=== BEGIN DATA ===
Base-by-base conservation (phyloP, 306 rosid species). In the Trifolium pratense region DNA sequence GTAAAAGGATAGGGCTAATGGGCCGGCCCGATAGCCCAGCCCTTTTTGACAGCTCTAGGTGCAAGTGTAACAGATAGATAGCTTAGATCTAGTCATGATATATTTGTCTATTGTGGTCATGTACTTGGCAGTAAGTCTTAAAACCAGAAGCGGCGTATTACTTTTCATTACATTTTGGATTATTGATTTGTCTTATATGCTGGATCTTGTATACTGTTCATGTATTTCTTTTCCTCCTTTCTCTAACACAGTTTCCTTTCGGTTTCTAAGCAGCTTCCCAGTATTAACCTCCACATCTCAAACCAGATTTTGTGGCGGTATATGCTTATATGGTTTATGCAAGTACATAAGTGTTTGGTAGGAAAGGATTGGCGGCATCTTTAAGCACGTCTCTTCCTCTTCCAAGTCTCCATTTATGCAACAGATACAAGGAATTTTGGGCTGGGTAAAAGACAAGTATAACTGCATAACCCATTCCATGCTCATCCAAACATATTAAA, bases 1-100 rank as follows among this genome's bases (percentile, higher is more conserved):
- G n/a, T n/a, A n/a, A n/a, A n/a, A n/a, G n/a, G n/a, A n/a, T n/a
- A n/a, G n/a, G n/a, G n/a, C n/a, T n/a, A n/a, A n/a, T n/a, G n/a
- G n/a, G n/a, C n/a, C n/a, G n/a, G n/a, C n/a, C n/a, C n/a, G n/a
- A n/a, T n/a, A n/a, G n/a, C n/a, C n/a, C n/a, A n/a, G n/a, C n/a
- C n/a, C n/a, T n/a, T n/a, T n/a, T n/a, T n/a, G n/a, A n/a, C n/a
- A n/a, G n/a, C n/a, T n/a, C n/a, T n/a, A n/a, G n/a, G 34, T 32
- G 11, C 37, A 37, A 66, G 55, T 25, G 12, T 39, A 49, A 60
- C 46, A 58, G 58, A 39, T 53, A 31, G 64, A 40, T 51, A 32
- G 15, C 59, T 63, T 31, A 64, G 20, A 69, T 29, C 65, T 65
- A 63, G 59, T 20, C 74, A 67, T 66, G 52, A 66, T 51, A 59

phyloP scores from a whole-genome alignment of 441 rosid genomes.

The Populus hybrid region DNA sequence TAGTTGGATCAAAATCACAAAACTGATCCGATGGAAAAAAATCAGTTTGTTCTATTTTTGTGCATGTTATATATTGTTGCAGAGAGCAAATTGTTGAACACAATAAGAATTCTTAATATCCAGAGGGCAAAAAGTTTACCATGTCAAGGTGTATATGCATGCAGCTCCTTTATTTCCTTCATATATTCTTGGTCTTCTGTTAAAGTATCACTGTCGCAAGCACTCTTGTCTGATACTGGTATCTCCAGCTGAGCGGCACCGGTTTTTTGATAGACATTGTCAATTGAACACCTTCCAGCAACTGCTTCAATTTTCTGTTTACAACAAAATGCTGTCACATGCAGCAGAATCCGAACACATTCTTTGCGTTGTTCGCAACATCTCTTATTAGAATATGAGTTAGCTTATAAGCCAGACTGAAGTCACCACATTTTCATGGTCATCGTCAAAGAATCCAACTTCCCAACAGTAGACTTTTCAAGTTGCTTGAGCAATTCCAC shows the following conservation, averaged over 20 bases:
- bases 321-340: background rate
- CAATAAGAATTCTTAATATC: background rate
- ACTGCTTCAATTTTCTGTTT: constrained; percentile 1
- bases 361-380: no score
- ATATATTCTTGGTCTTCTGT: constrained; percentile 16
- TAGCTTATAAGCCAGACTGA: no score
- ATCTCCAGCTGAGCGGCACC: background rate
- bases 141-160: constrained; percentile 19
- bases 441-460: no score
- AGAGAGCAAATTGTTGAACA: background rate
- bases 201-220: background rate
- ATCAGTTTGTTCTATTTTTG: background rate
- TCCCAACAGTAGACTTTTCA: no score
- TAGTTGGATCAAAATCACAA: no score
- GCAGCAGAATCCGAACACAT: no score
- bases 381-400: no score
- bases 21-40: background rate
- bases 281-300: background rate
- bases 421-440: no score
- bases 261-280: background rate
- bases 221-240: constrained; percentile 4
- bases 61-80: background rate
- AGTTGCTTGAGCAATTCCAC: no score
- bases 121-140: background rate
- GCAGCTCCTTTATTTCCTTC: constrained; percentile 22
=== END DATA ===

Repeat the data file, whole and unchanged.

Base-by-base conservation (phyloP, 306 rosid species). In the Trifolium pratense region DNA sequence GTAAAAGGATAGGGCTAATGGGCCGGCCCGATAGCCCAGCCCTTTTTGACAGCTCTAGGTGCAAGTGTAACAGATAGATAGCTTAGATCTAGTCATGATATATTTGTCTATTGTGGTCATGTACTTGGCAGTAAGTCTTAAAACCAGAAGCGGCGTATTACTTTTCATTACATTTTGGATTATTGATTTGTCTTATATGCTGGATCTTGTATACTGTTCATGTATTTCTTTTCCTCCTTTCTCTAACACAGTTTCCTTTCGGTTTCTAAGCAGCTTCCCAGTATTAACCTCCACATCTCAAACCAGATTTTGTGGCGGTATATGCTTATATGGTTTATGCAAGTACATAAGTGTTTGGTAGGAAAGGATTGGCGGCATCTTTAAGCACGTCTCTTCCTCTTCCAAGTCTCCATTTATGCAACAGATACAAGGAATTTTGGGCTGGGTAAAAGACAAGTATAACTGCATAACCCATTCCATGCTCATCCAAACATATTAAA, bases 1-100 rank as follows among this genome's bases (percentile, higher is more conserved):
- G n/a, T n/a, A n/a, A n/a, A n/a, A n/a, G n/a, G n/a, A n/a, T n/a
- A n/a, G n/a, G n/a, G n/a, C n/a, T n/a, A n/a, A n/a, T n/a, G n/a
- G n/a, G n/a, C n/a, C n/a, G n/a, G n/a, C n/a, C n/a, C n/a, G n/a
- A n/a, T n/a, A n/a, G n/a, C n/a, C n/a, C n/a, A n/a, G n/a, C n/a
- C n/a, C n/a, T n/a, T n/a, T n/a, T n/a, T n/a, G n/a, A n/a, C n/a
- A n/a, G n/a, C n/a, T n/a, C n/a, T n/a, A n/a, G n/a, G 34, T 32
- G 11, C 37, A 37, A 66, G 55, T 25, G 12, T 39, A 49, A 60
- C 46, A 58, G 58, A 39, T 53, A 31, G 64, A 40, T 51, A 32
- G 15, C 59, T 63, T 31, A 64, G 20, A 69, T 29, C 65, T 65
- A 63, G 59, T 20, C 74, A 67, T 66, G 52, A 66, T 51, A 59

phyloP scores from a whole-genome alignment of 441 rosid genomes.

The Populus hybrid region DNA sequence TAGTTGGATCAAAATCACAAAACTGATCCGATGGAAAAAAATCAGTTTGTTCTATTTTTGTGCATGTTATATATTGTTGCAGAGAGCAAATTGTTGAACACAATAAGAATTCTTAATATCCAGAGGGCAAAAAGTTTACCATGTCAAGGTGTATATGCATGCAGCTCCTTTATTTCCTTCATATATTCTTGGTCTTCTGTTAAAGTATCACTGTCGCAAGCACTCTTGTCTGATACTGGTATCTCCAGCTGAGCGGCACCGGTTTTTTGATAGACATTGTCAATTGAACACCTTCCAGCAACTGCTTCAATTTTCTGTTTACAACAAAATGCTGTCACATGCAGCAGAATCCGAACACATTCTTTGCGTTGTTCGCAACATCTCTTATTAGAATATGAGTTAGCTTATAAGCCAGACTGAAGTCACCACATTTTCATGGTCATCGTCAAAGAATCCAACTTCCCAACAGTAGACTTTTCAAGTTGCTTGAGCAATTCCAC shows the following conservation, averaged over 20 bases:
- bases 321-340: background rate
- CAATAAGAATTCTTAATATC: background rate
- ACTGCTTCAATTTTCTGTTT: constrained; percentile 1
- bases 361-380: no score
- ATATATTCTTGGTCTTCTGT: constrained; percentile 16
- TAGCTTATAAGCCAGACTGA: no score
- ATCTCCAGCTGAGCGGCACC: background rate
- bases 141-160: constrained; percentile 19
- bases 441-460: no score
- AGAGAGCAAATTGTTGAACA: background rate
- bases 201-220: background rate
- ATCAGTTTGTTCTATTTTTG: background rate
- TCCCAACAGTAGACTTTTCA: no score
- TAGTTGGATCAAAATCACAA: no score
- GCAGCAGAATCCGAACACAT: no score
- bases 381-400: no score
- bases 21-40: background rate
- bases 281-300: background rate
- bases 421-440: no score
- bases 261-280: background rate
- bases 221-240: constrained; percentile 4
- bases 61-80: background rate
- AGTTGCTTGAGCAATTCCAC: no score
- bases 121-140: background rate
- GCAGCTCCTTTATTTCCTTC: constrained; percentile 22